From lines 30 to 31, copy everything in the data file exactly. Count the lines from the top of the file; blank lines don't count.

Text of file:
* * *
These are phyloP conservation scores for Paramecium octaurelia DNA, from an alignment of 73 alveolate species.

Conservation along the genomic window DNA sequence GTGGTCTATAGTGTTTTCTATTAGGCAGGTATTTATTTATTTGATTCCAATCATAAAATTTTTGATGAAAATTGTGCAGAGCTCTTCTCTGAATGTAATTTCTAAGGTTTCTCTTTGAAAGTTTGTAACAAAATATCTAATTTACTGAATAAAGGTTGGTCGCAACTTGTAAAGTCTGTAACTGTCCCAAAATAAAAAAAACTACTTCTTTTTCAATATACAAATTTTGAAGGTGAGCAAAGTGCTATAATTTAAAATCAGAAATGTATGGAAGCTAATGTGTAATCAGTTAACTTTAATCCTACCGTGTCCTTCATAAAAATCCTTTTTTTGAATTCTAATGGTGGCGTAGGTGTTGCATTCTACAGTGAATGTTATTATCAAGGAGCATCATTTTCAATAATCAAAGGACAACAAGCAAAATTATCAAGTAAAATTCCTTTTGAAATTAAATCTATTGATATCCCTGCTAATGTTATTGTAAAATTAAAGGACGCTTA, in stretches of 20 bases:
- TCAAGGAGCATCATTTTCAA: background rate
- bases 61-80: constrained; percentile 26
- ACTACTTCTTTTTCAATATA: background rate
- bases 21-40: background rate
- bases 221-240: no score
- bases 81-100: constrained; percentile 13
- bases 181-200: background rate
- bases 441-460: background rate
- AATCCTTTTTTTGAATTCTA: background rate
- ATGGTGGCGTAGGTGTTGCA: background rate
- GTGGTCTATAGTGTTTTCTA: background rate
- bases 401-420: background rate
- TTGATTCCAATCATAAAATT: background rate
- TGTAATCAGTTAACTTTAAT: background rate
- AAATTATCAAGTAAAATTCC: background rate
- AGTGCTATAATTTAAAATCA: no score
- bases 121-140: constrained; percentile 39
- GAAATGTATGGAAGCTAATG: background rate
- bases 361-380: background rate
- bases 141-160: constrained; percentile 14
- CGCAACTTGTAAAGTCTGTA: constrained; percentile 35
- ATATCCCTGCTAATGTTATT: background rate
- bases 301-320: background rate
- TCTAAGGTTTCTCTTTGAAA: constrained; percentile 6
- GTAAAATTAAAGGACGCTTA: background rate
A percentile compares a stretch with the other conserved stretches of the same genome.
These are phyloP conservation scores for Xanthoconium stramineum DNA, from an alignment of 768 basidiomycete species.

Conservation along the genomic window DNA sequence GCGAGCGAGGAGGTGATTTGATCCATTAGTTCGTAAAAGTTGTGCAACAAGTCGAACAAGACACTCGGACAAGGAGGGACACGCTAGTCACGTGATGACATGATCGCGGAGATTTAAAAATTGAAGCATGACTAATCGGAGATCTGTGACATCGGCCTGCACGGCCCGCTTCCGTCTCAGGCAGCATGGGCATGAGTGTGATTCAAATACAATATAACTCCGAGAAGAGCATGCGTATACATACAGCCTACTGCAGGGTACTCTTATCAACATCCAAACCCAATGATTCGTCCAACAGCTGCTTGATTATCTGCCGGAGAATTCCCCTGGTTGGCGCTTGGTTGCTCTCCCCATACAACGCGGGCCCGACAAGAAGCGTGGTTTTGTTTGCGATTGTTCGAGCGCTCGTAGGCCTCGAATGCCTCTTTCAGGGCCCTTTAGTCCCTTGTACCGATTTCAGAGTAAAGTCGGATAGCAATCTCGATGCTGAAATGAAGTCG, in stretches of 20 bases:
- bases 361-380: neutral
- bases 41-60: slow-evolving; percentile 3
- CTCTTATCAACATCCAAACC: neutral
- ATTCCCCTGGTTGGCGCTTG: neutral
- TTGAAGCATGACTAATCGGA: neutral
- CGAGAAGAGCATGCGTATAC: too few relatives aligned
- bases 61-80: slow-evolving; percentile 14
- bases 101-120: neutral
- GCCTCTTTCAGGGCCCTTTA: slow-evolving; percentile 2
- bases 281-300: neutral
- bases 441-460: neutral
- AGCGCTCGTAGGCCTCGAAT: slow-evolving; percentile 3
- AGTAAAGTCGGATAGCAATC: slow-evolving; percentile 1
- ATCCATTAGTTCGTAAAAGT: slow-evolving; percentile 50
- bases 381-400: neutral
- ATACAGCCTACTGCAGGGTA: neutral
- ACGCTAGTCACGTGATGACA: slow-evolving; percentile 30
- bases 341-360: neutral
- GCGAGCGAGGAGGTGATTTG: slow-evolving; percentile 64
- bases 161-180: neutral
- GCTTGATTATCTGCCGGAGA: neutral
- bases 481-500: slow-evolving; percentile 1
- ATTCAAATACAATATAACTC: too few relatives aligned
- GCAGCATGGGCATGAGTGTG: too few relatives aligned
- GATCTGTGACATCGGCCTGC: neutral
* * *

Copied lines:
Conservation along the genomic window DNA sequence GCGAGCGAGGAGGTGATTTGATCCATTAGTTCGTAAAAGTTGTGCAACAAGTCGAACAAGACACTCGGACAAGGAGGGACACGCTAGTCACGTGATGACATGATCGCGGAGATTTAAAAATTGAAGCATGACTAATCGGAGATCTGTGACATCGGCCTGCACGGCCCGCTTCCGTCTCAGGCAGCATGGGCATGAGTGTGATTCAAATACAATATAACTCCGAGAAGAGCATGCGTATACATACAGCCTACTGCAGGGTACTCTTATCAACATCCAAACCCAATGATTCGTCCAACAGCTGCTTGATTATCTGCCGGAGAATTCCCCTGGTTGGCGCTTGGTTGCTCTCCCCATACAACGCGGGCCCGACAAGAAGCGTGGTTTTGTTTGCGATTGTTCGAGCGCTCGTAGGCCTCGAATGCCTCTTTCAGGGCCCTTTAGTCCCTTGTACCGATTTCAGAGTAAAGTCGGATAGCAATCTCGATGCTGAAATGAAGTCG, in stretches of 20 bases:
- bases 361-380: neutral